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Muni bond yields inch up as market rally stalls

February 3, 2011 | 11:16 am

The municipal bond market’s recent rally has run out of steam this week, as some potential buyers apparently don’t see current tax-free yields as high enough to compensate for the risks.

The annualized tax-free yield on the Bond Buyer newspaper’s index of 40 long-term muni issues nationwide (charted, below) edged up to 5.73% on Wednesday from 5.71% on Tuesday. That was the first increase in two weeks.

Bbfeb2 The Bond Buyer muni yield had fallen daily after reaching a two-year high of 5.95% on Jan. 18.

It’s not helping the muni market this week that U.S. Treasury bond yields have been rising, reacting in part to strong economic data. The 10-year T-note yield was at 3.53% on Thursday, up from 3.37% on Monday and a seven-week high.

The muni market suffered a vicious sell-off beginning in late October, first as investors shied away from bonds in general, then as fears mounted about the strained finances of many state and local governments.

Those fears were fanned by Wall Street banking analyst Meredith Whitney, who warned in late December that “hundreds of billions of dollars” in muni bonds would default in 2011.

Whitney has been savaged since then by many muni market pros who say her default predictions are vastly overstated, and that she triggered needless panic among some muni investors.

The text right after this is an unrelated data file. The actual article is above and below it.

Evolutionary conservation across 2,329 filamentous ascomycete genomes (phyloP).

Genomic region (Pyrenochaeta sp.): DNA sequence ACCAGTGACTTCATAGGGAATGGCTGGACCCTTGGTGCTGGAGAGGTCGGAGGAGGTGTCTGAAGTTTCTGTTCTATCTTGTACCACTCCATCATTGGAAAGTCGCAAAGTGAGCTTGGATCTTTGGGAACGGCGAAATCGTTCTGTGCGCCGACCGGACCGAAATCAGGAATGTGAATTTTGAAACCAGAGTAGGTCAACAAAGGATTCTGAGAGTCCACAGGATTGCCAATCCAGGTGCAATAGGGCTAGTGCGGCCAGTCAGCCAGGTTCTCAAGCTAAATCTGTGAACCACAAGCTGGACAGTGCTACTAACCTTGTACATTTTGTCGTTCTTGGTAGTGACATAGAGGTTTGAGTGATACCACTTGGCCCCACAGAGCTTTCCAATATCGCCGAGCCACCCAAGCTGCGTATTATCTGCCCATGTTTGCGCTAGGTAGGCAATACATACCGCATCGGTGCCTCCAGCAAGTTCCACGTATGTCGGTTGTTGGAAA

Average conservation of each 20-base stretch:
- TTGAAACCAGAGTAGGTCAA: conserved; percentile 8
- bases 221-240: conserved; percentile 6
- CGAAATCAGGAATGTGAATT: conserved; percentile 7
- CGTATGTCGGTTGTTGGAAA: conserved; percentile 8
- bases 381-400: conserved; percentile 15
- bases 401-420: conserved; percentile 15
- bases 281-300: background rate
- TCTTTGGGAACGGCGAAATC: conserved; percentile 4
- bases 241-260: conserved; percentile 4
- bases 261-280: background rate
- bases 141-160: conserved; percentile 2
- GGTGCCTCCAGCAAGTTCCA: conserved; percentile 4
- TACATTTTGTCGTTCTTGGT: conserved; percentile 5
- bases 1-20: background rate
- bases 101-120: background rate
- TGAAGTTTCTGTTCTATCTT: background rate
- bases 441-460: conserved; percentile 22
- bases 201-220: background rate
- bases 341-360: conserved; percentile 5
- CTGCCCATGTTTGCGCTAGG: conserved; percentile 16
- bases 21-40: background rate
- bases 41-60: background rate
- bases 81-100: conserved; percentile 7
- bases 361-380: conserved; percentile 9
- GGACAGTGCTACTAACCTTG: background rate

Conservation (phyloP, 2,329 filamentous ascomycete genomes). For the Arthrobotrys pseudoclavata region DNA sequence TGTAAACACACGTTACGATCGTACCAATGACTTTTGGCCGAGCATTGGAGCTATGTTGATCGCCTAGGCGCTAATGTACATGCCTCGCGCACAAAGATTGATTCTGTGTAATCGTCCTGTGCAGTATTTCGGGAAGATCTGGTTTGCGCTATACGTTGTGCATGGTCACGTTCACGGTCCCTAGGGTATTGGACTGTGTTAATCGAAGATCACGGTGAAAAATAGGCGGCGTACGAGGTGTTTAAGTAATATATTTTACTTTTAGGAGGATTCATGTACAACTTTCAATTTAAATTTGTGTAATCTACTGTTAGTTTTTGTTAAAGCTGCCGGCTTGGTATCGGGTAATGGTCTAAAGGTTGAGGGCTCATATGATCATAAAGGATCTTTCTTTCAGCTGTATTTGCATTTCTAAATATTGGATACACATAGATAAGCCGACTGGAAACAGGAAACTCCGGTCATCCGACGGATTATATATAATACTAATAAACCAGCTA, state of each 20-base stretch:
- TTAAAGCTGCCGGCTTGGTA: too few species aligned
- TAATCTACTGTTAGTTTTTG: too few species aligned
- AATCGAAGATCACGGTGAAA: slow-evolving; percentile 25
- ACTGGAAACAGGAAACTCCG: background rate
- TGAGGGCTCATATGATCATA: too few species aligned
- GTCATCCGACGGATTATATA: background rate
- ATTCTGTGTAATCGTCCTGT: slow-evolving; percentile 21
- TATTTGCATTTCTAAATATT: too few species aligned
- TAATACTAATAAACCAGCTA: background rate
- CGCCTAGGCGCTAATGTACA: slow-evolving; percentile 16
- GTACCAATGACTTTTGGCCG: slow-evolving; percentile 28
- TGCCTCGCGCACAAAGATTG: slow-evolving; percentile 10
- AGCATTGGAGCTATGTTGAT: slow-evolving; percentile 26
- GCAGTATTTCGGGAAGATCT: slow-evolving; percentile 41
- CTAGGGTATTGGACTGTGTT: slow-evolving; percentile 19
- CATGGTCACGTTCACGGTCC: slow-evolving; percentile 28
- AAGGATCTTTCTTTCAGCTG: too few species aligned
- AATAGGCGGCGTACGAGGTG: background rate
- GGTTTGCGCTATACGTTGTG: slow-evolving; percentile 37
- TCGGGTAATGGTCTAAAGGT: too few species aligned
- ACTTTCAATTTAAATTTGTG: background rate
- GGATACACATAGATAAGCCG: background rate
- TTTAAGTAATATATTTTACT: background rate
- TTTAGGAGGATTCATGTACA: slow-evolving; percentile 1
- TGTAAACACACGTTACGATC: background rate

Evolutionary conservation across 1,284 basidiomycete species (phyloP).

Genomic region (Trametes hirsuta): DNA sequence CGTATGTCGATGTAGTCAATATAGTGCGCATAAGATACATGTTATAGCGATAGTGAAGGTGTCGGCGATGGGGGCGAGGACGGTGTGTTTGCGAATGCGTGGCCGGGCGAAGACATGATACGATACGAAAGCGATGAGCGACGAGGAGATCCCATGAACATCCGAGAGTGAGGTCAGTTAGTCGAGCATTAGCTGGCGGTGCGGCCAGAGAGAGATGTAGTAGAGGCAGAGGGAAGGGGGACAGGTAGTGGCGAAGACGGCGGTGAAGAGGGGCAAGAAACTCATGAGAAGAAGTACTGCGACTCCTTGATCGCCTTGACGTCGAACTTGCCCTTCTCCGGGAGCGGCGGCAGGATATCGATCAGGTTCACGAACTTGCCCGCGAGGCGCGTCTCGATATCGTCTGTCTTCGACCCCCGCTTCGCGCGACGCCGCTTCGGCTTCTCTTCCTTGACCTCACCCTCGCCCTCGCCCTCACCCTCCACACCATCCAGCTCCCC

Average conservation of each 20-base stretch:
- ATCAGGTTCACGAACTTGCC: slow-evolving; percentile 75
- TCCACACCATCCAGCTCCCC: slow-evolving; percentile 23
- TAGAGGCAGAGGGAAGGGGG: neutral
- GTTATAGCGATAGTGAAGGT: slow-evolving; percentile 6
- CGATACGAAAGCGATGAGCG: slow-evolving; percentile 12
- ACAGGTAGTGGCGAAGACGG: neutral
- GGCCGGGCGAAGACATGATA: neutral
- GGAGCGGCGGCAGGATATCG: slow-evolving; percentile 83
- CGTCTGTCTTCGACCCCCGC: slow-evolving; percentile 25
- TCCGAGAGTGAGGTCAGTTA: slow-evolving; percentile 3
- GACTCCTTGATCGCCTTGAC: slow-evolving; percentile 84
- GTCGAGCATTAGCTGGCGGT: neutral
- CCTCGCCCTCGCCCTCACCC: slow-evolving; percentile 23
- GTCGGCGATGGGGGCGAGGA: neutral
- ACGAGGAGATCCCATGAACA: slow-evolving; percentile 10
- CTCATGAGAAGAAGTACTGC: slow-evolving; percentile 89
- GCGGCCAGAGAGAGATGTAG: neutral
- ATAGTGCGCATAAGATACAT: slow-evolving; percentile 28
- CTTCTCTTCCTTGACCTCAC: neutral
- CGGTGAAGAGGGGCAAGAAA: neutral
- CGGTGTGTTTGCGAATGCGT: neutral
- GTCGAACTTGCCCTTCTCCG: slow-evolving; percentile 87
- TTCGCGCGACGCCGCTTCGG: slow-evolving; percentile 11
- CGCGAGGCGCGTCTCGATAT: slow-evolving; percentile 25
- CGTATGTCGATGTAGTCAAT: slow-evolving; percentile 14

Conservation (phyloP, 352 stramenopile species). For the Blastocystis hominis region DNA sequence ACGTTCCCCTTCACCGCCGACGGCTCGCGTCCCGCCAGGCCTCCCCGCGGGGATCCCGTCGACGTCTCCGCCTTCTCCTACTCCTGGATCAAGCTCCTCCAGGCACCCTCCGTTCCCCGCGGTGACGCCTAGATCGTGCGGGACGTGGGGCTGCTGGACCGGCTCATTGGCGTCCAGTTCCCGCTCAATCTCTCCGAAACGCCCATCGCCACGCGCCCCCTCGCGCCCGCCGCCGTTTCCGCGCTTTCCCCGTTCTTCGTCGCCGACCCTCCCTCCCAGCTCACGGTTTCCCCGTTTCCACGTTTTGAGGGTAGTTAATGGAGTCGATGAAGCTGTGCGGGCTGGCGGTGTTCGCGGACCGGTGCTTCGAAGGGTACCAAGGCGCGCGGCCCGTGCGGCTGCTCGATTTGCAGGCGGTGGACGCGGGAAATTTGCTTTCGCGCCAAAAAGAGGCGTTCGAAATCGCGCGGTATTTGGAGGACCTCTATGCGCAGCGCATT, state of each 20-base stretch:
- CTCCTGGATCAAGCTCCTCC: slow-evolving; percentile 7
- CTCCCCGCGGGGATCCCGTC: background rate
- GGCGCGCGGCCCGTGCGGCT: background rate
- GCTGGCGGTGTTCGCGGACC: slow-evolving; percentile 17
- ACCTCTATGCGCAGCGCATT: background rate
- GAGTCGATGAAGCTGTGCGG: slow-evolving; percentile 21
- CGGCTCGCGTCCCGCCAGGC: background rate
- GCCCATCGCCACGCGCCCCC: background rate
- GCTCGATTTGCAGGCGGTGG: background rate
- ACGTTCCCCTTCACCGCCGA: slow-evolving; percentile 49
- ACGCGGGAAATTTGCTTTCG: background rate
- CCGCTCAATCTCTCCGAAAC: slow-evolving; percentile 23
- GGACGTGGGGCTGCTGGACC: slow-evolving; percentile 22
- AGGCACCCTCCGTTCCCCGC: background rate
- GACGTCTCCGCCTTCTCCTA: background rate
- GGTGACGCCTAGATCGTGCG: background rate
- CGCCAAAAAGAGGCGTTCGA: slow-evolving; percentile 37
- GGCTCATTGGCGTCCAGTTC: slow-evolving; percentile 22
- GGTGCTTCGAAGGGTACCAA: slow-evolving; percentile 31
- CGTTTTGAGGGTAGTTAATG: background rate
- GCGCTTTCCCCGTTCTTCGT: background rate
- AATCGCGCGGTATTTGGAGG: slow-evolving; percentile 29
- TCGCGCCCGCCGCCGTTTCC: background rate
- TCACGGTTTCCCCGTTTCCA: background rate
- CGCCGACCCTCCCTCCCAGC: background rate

Bloomberg News wrote a long piece on Whitney on Tuesday. In an interview she told Bloomberg that she didn’t have specific numbers to back up her default estimate.

“Quantifying is a guesstimate at this point,” she said. “I was giving an approximation of a magnitude that will bear out to be correct.”

Even as other muni investors continue to seek to discredit Whitney, muni mutual funds still are suffering net redemptions as sellers outnumber buyers. Redemptions totaled $2.7 billion in the seven days ended Jan. 26, down from $5.7 billion the previous week but still the 12th straight week of net withdrawals, according to the Investment Company Institute.

The funds, which owned $473 billion worth of munis at year-end, normally provide critical long-term support for the $2.9-trillion market. As investors pull their money, fund managers can be forced to sell bonds to raise cash, dumping more securities into a market still struggling to find buyers.

Despite lucrative yields on munis, “There’s not a lot of excitement for them, though there should be,” said George Strickland, a veteran muni fund manager at Thornburg Investment Management in Santa Fe, N.M.

-- Tom Petruno